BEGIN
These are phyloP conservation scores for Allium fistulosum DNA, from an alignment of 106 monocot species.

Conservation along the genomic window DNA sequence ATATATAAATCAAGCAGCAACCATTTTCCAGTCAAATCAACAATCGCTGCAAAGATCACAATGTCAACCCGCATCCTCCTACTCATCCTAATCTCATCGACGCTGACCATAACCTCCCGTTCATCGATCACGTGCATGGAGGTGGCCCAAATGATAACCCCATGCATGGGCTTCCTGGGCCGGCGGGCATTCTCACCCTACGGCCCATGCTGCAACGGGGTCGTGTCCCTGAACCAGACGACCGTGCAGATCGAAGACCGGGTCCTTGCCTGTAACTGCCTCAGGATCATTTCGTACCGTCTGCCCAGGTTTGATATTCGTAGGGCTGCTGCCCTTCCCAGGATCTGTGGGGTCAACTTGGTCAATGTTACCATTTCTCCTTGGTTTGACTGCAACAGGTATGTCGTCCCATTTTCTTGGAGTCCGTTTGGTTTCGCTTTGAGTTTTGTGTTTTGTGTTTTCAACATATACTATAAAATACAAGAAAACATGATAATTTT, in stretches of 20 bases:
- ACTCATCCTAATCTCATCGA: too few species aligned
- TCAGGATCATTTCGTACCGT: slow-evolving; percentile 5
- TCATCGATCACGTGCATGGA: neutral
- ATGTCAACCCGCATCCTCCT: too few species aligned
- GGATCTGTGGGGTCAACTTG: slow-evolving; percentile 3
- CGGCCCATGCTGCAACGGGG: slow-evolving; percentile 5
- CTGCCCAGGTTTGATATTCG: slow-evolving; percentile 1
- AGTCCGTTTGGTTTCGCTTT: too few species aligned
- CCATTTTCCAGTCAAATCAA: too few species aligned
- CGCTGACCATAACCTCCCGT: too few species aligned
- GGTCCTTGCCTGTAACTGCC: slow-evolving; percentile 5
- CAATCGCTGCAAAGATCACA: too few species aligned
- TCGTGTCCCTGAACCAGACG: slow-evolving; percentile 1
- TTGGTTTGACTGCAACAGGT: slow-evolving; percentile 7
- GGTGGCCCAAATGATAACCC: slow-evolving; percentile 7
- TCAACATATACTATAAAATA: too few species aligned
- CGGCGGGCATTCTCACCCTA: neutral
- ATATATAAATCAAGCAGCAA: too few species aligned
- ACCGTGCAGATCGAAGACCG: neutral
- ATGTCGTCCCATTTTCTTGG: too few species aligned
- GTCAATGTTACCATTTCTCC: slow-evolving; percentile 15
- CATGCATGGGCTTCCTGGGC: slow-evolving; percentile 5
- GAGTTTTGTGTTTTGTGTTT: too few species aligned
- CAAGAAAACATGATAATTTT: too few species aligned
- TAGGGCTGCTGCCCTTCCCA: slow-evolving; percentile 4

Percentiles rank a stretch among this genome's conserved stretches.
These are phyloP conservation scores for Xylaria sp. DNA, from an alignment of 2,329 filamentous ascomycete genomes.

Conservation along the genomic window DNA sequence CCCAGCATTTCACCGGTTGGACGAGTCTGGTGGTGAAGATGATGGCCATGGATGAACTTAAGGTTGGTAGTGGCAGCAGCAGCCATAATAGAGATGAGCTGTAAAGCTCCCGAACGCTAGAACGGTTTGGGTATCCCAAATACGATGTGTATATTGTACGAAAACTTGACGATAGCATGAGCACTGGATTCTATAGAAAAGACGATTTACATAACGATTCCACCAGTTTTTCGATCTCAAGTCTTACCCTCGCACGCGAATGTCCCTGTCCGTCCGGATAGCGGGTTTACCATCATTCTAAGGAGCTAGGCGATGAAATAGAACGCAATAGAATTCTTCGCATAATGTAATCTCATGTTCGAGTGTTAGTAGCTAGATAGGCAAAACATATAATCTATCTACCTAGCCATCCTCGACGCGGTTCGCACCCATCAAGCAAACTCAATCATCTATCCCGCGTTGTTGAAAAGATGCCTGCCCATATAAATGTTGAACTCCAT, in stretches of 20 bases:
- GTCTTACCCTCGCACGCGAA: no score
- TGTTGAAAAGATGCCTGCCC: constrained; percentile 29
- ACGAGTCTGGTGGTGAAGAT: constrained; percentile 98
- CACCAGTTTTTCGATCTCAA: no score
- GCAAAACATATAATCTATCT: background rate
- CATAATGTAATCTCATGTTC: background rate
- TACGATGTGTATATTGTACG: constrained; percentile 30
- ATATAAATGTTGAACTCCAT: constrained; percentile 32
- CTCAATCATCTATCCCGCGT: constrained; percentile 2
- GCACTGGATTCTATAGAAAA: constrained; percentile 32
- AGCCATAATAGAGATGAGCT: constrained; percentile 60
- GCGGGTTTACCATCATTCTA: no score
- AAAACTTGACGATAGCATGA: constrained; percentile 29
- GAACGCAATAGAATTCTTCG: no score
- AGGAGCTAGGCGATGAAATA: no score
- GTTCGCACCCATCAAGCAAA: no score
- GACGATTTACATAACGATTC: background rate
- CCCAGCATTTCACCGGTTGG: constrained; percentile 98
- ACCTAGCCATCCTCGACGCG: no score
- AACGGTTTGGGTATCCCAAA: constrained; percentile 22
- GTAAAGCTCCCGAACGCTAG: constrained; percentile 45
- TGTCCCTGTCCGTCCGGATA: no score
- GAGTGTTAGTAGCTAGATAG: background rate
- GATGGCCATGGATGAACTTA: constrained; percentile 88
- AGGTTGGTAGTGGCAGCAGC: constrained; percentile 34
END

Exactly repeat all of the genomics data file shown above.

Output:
These are phyloP conservation scores for Allium fistulosum DNA, from an alignment of 106 monocot species.

Conservation along the genomic window DNA sequence ATATATAAATCAAGCAGCAACCATTTTCCAGTCAAATCAACAATCGCTGCAAAGATCACAATGTCAACCCGCATCCTCCTACTCATCCTAATCTCATCGACGCTGACCATAACCTCCCGTTCATCGATCACGTGCATGGAGGTGGCCCAAATGATAACCCCATGCATGGGCTTCCTGGGCCGGCGGGCATTCTCACCCTACGGCCCATGCTGCAACGGGGTCGTGTCCCTGAACCAGACGACCGTGCAGATCGAAGACCGGGTCCTTGCCTGTAACTGCCTCAGGATCATTTCGTACCGTCTGCCCAGGTTTGATATTCGTAGGGCTGCTGCCCTTCCCAGGATCTGTGGGGTCAACTTGGTCAATGTTACCATTTCTCCTTGGTTTGACTGCAACAGGTATGTCGTCCCATTTTCTTGGAGTCCGTTTGGTTTCGCTTTGAGTTTTGTGTTTTGTGTTTTCAACATATACTATAAAATACAAGAAAACATGATAATTTT, in stretches of 20 bases:
- ACTCATCCTAATCTCATCGA: too few species aligned
- TCAGGATCATTTCGTACCGT: slow-evolving; percentile 5
- TCATCGATCACGTGCATGGA: neutral
- ATGTCAACCCGCATCCTCCT: too few species aligned
- GGATCTGTGGGGTCAACTTG: slow-evolving; percentile 3
- CGGCCCATGCTGCAACGGGG: slow-evolving; percentile 5
- CTGCCCAGGTTTGATATTCG: slow-evolving; percentile 1
- AGTCCGTTTGGTTTCGCTTT: too few species aligned
- CCATTTTCCAGTCAAATCAA: too few species aligned
- CGCTGACCATAACCTCCCGT: too few species aligned
- GGTCCTTGCCTGTAACTGCC: slow-evolving; percentile 5
- CAATCGCTGCAAAGATCACA: too few species aligned
- TCGTGTCCCTGAACCAGACG: slow-evolving; percentile 1
- TTGGTTTGACTGCAACAGGT: slow-evolving; percentile 7
- GGTGGCCCAAATGATAACCC: slow-evolving; percentile 7
- TCAACATATACTATAAAATA: too few species aligned
- CGGCGGGCATTCTCACCCTA: neutral
- ATATATAAATCAAGCAGCAA: too few species aligned
- ACCGTGCAGATCGAAGACCG: neutral
- ATGTCGTCCCATTTTCTTGG: too few species aligned
- GTCAATGTTACCATTTCTCC: slow-evolving; percentile 15
- CATGCATGGGCTTCCTGGGC: slow-evolving; percentile 5
- GAGTTTTGTGTTTTGTGTTT: too few species aligned
- CAAGAAAACATGATAATTTT: too few species aligned
- TAGGGCTGCTGCCCTTCCCA: slow-evolving; percentile 4

Percentiles rank a stretch among this genome's conserved stretches.
These are phyloP conservation scores for Xylaria sp. DNA, from an alignment of 2,329 filamentous ascomycete genomes.

Conservation along the genomic window DNA sequence CCCAGCATTTCACCGGTTGGACGAGTCTGGTGGTGAAGATGATGGCCATGGATGAACTTAAGGTTGGTAGTGGCAGCAGCAGCCATAATAGAGATGAGCTGTAAAGCTCCCGAACGCTAGAACGGTTTGGGTATCCCAAATACGATGTGTATATTGTACGAAAACTTGACGATAGCATGAGCACTGGATTCTATAGAAAAGACGATTTACATAACGATTCCACCAGTTTTTCGATCTCAAGTCTTACCCTCGCACGCGAATGTCCCTGTCCGTCCGGATAGCGGGTTTACCATCATTCTAAGGAGCTAGGCGATGAAATAGAACGCAATAGAATTCTTCGCATAATGTAATCTCATGTTCGAGTGTTAGTAGCTAGATAGGCAAAACATATAATCTATCTACCTAGCCATCCTCGACGCGGTTCGCACCCATCAAGCAAACTCAATCATCTATCCCGCGTTGTTGAAAAGATGCCTGCCCATATAAATGTTGAACTCCAT, in stretches of 20 bases:
- GTCTTACCCTCGCACGCGAA: no score
- TGTTGAAAAGATGCCTGCCC: constrained; percentile 29
- ACGAGTCTGGTGGTGAAGAT: constrained; percentile 98
- CACCAGTTTTTCGATCTCAA: no score
- GCAAAACATATAATCTATCT: background rate
- CATAATGTAATCTCATGTTC: background rate
- TACGATGTGTATATTGTACG: constrained; percentile 30
- ATATAAATGTTGAACTCCAT: constrained; percentile 32
- CTCAATCATCTATCCCGCGT: constrained; percentile 2
- GCACTGGATTCTATAGAAAA: constrained; percentile 32
- AGCCATAATAGAGATGAGCT: constrained; percentile 60
- GCGGGTTTACCATCATTCTA: no score
- AAAACTTGACGATAGCATGA: constrained; percentile 29
- GAACGCAATAGAATTCTTCG: no score
- AGGAGCTAGGCGATGAAATA: no score
- GTTCGCACCCATCAAGCAAA: no score
- GACGATTTACATAACGATTC: background rate
- CCCAGCATTTCACCGGTTGG: constrained; percentile 98
- ACCTAGCCATCCTCGACGCG: no score
- AACGGTTTGGGTATCCCAAA: constrained; percentile 22
- GTAAAGCTCCCGAACGCTAG: constrained; percentile 45
- TGTCCCTGTCCGTCCGGATA: no score
- GAGTGTTAGTAGCTAGATAG: background rate
- GATGGCCATGGATGAACTTA: constrained; percentile 88
- AGGTTGGTAGTGGCAGCAGC: constrained; percentile 34